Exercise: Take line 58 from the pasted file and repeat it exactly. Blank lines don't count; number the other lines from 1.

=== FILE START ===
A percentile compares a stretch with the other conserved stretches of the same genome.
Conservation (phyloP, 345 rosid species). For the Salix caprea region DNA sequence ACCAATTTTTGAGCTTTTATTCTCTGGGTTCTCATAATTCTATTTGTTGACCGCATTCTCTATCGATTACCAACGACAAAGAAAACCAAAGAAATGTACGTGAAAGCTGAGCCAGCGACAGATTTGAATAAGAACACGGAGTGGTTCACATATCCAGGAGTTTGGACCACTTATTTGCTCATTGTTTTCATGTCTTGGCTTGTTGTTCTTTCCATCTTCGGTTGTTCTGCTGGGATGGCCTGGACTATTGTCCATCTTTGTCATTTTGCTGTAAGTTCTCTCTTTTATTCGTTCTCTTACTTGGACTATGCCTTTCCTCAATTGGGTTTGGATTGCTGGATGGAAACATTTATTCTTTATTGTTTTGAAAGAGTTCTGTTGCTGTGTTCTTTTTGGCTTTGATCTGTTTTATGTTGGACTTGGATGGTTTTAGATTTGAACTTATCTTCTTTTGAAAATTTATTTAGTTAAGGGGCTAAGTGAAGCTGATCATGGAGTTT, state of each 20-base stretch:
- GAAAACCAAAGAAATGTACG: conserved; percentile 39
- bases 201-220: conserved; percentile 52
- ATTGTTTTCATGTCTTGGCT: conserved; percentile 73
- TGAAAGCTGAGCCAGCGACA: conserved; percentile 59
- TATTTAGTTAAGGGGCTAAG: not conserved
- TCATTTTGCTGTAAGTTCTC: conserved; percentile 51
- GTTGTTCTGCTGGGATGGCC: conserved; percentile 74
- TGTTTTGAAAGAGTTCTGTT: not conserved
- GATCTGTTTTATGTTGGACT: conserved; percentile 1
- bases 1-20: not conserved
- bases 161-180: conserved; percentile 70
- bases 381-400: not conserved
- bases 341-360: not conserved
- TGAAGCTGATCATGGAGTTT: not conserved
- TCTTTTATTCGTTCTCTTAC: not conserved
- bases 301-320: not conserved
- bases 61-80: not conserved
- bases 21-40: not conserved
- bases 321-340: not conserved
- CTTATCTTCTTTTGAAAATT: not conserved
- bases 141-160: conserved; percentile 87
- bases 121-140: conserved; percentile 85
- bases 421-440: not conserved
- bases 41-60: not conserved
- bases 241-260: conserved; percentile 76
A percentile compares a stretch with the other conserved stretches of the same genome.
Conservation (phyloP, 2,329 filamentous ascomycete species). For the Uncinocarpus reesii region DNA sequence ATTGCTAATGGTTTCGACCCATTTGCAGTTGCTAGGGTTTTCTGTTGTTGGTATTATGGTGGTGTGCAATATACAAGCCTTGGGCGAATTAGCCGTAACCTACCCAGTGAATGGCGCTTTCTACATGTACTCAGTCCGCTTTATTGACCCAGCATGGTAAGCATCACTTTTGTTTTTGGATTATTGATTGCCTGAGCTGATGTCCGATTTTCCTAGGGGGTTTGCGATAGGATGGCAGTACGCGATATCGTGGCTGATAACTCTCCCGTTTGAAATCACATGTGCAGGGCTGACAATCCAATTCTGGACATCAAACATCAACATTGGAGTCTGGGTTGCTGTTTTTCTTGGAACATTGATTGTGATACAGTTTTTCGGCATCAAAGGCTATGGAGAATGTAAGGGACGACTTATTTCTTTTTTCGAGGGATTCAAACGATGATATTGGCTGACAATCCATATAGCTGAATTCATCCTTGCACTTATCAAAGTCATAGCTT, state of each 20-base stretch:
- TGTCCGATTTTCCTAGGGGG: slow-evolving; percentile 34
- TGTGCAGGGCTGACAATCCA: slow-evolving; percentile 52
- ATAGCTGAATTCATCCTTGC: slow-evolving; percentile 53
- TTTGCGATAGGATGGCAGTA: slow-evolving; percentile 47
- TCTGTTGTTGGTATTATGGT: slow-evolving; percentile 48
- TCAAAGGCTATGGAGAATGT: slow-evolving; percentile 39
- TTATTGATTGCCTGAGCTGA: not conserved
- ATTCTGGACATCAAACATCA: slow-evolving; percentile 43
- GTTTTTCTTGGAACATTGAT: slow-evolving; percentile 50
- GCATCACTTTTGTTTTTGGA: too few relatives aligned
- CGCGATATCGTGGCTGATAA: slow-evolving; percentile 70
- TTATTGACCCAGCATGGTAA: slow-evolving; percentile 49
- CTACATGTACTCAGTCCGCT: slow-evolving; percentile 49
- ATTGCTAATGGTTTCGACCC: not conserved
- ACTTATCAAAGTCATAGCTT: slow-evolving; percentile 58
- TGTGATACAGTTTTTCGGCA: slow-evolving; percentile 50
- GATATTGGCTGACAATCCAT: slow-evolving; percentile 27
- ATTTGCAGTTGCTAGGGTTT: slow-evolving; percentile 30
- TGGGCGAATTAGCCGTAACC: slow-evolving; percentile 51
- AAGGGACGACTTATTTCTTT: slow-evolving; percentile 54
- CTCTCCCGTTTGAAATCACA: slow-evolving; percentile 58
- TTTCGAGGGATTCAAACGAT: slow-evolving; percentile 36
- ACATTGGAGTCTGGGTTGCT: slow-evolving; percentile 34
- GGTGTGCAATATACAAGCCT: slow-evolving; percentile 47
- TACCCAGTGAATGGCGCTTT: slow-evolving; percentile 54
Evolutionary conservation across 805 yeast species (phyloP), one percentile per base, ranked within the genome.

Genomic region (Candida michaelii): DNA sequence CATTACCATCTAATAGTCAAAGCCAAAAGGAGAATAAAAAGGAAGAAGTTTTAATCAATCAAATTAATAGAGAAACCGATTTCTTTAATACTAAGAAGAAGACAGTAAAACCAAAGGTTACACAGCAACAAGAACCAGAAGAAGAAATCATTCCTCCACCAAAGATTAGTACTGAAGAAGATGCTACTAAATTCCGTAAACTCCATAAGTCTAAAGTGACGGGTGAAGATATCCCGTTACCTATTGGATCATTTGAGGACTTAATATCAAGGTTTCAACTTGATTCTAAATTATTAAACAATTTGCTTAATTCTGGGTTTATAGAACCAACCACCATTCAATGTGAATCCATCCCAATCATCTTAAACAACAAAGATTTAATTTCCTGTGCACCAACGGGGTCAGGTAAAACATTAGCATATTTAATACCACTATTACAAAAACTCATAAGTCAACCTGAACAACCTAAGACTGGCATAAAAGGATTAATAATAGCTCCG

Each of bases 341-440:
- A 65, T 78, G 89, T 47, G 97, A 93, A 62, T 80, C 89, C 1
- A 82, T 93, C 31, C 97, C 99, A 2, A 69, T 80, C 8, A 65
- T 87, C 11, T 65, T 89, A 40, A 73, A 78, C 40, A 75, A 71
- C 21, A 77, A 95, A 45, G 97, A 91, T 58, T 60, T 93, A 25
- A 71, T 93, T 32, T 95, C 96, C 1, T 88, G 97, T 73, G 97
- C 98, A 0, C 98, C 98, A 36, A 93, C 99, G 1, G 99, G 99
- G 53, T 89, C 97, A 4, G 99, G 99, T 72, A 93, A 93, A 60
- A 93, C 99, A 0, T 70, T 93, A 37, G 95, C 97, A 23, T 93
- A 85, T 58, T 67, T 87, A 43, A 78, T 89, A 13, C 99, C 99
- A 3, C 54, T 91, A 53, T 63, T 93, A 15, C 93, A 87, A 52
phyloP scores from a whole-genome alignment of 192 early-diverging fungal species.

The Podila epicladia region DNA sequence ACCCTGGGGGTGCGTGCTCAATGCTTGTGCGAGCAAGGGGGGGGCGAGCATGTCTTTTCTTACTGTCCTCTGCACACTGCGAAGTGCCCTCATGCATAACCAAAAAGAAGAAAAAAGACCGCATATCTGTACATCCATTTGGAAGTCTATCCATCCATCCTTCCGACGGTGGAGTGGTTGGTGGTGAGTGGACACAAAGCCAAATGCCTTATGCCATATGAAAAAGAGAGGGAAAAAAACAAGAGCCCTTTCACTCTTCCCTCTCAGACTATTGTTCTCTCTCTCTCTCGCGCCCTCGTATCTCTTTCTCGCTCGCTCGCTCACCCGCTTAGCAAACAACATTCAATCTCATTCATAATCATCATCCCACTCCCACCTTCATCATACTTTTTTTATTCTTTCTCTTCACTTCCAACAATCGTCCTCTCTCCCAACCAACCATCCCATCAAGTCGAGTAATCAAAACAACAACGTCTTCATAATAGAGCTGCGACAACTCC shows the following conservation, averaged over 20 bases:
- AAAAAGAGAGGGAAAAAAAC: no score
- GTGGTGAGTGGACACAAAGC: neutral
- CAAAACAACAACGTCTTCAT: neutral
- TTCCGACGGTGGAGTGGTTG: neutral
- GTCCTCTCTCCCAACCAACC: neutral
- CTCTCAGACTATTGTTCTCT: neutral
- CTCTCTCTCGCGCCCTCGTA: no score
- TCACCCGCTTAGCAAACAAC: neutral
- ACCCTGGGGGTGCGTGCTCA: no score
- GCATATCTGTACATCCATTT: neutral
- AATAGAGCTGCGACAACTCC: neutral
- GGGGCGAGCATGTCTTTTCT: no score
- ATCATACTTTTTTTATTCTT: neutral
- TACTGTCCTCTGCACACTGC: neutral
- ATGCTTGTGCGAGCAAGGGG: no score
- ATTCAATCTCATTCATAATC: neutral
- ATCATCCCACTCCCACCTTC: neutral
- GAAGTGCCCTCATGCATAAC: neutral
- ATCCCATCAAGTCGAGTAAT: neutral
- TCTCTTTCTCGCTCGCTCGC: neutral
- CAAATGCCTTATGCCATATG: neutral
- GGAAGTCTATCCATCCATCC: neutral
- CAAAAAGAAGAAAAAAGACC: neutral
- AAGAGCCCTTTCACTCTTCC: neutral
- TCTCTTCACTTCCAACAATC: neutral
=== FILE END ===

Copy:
- A 65, T 78, G 89, T 47, G 97, A 93, A 62, T 80, C 89, C 1